In our symposium, Hanne talked about “Autism and an Ethics of Participation: Seeing and Inviting Participation in Autistic Interactions”. You can follow Hanne’s work from her website
Elina works as a University Lecturer in the domain of diversity and inclusive education at Tampere University. She also holds a Title of Docent at the University of Helsinki. Her research interests include teacher ethics and school pedagogy. More particularly, through her studies she aims to enhance 1) civic purpose and purposeful teaching among students and teachers; 2) ethical sensitivity and moral education in schools; 3) talent development and growth mindset pedagogy to increase meaningful learning experiences of every student.
In her talk, Elina addressed the key elements of teaching and learning for gifted students, presenting relevant research-based discussions on the Inclusion process in Finland.
Laurent is a professor of sciences education in the faculty of psychology and educational sciences at the University of Geneva, Switzerland. During his career he has focused on investigating the relationship between discourse and action (linguistics of discourse and interaction; theories of action), the relationship between language and work (the role of language in the planning, conduct and understanding of professional practices) and the relationship between interaction and professional training (learning at work; support and support in training; relational and identity dimensions of interactions in training). From 2005 to 2011 he led a research program on the circulation of knowledge in training systems, which was funded by the Swiss National Science Foundation (SNSF). His current projects involve teachers’ and parents’ interactive competencies, and the use of interactive analysis in teacher education and training.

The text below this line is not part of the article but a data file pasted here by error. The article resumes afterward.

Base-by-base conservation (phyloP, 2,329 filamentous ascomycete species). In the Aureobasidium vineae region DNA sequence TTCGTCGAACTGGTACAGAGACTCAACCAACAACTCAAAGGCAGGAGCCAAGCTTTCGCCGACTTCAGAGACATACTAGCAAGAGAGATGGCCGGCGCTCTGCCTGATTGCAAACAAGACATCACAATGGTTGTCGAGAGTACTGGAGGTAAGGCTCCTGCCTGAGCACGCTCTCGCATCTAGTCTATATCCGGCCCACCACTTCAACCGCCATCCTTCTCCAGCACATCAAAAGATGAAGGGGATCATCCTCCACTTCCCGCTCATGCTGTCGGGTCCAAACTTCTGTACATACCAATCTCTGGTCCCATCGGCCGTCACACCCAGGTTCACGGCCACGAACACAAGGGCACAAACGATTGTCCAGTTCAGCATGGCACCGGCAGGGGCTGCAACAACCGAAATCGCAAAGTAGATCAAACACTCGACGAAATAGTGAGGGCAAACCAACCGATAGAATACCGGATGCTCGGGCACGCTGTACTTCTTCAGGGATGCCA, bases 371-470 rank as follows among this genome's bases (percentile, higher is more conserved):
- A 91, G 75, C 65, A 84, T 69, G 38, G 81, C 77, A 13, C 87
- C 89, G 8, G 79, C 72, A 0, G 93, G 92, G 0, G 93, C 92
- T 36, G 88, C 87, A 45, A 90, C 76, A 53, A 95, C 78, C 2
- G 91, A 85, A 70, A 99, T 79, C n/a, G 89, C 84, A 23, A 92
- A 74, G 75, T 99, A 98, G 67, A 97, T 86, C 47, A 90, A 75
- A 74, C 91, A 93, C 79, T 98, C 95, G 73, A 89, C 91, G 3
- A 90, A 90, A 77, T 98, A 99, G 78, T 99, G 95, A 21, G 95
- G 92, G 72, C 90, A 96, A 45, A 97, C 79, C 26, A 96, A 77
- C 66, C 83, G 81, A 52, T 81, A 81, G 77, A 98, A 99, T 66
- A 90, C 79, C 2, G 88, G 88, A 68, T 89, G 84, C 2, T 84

In his talk, Prof. Filliettaz showed how the orderly dimensions of participation are the subject of constant interactional work by educators, consisting of making visible the conditions in which children use “turn-taking”. He also looked at how difficult it is for some children to comply with these constraints and the reparation procedures that this can entail. We were be able to work with video sequences and transcripts.